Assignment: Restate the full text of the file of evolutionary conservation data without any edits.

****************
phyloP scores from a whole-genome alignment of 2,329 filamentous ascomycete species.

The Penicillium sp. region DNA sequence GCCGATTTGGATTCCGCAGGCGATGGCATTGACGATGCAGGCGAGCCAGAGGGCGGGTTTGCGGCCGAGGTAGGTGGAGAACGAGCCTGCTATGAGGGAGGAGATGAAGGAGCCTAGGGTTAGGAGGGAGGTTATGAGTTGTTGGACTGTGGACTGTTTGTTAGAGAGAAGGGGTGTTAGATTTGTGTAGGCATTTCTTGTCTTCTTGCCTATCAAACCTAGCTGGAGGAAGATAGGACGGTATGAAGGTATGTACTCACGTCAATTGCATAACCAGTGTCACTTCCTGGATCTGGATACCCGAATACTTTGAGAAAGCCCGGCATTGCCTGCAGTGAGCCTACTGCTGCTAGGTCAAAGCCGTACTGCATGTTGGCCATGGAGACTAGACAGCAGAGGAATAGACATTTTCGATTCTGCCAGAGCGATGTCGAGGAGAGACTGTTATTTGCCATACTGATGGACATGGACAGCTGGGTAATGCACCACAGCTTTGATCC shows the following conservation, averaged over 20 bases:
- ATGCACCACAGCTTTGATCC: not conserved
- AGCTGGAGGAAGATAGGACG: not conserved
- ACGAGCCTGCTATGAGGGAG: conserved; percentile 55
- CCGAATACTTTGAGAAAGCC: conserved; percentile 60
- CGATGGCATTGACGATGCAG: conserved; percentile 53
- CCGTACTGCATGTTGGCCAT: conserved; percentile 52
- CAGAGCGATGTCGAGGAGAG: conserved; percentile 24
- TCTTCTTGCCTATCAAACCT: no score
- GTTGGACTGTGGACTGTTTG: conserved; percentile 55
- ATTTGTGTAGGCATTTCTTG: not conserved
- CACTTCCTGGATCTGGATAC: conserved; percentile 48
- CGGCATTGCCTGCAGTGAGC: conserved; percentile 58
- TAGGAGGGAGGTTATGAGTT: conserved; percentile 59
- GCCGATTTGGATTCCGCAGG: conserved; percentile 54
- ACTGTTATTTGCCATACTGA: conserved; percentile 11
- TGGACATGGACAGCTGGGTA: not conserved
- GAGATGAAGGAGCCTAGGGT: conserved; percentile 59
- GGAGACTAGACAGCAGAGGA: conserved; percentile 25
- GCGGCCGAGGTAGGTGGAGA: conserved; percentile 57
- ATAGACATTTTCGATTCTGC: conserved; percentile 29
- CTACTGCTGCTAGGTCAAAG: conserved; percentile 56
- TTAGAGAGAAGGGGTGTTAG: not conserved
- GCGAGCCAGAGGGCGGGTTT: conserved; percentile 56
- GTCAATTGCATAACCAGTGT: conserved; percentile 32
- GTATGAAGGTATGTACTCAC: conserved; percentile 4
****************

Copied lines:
phyloP scores from a whole-genome alignment of 2,329 filamentous ascomycete species.

The Penicillium sp. region DNA sequence GCCGATTTGGATTCCGCAGGCGATGGCATTGACGATGCAGGCGAGCCAGAGGGCGGGTTTGCGGCCGAGGTAGGTGGAGAACGAGCCTGCTATGAGGGAGGAGATGAAGGAGCCTAGGGTTAGGAGGGAGGTTATGAGTTGTTGGACTGTGGACTGTTTGTTAGAGAGAAGGGGTGTTAGATTTGTGTAGGCATTTCTTGTCTTCTTGCCTATCAAACCTAGCTGGAGGAAGATAGGACGGTATGAAGGTATGTACTCACGTCAATTGCATAACCAGTGTCACTTCCTGGATCTGGATACCCGAATACTTTGAGAAAGCCCGGCATTGCCTGCAGTGAGCCTACTGCTGCTAGGTCAAAGCCGTACTGCATGTTGGCCATGGAGACTAGACAGCAGAGGAATAGACATTTTCGATTCTGCCAGAGCGATGTCGAGGAGAGACTGTTATTTGCCATACTGATGGACATGGACAGCTGGGTAATGCACCACAGCTTTGATCC shows the following conservation, averaged over 20 bases:
- ATGCACCACAGCTTTGATCC: not conserved
- AGCTGGAGGAAGATAGGACG: not conserved
- ACGAGCCTGCTATGAGGGAG: conserved; percentile 55
- CCGAATACTTTGAGAAAGCC: conserved; percentile 60
- CGATGGCATTGACGATGCAG: conserved; percentile 53
- CCGTACTGCATGTTGGCCAT: conserved; percentile 52
- CAGAGCGATGTCGAGGAGAG: conserved; percentile 24
- TCTTCTTGCCTATCAAACCT: no score
- GTTGGACTGTGGACTGTTTG: conserved; percentile 55
- ATTTGTGTAGGCATTTCTTG: not conserved
- CACTTCCTGGATCTGGATAC: conserved; percentile 48
- CGGCATTGCCTGCAGTGAGC: conserved; percentile 58
- TAGGAGGGAGGTTATGAGTT: conserved; percentile 59
- GCCGATTTGGATTCCGCAGG: conserved; percentile 54
- ACTGTTATTTGCCATACTGA: conserved; percentile 11
- TGGACATGGACAGCTGGGTA: not conserved
- GAGATGAAGGAGCCTAGGGT: conserved; percentile 59
- GGAGACTAGACAGCAGAGGA: conserved; percentile 25
- GCGGCCGAGGTAGGTGGAGA: conserved; percentile 57
- ATAGACATTTTCGATTCTGC: conserved; percentile 29
- CTACTGCTGCTAGGTCAAAG: conserved; percentile 56
- TTAGAGAGAAGGGGTGTTAG: not conserved
- GCGAGCCAGAGGGCGGGTTT: conserved; percentile 56
- GTCAATTGCATAACCAGTGT: conserved; percentile 32
- GTATGAAGGTATGTACTCAC: conserved; percentile 4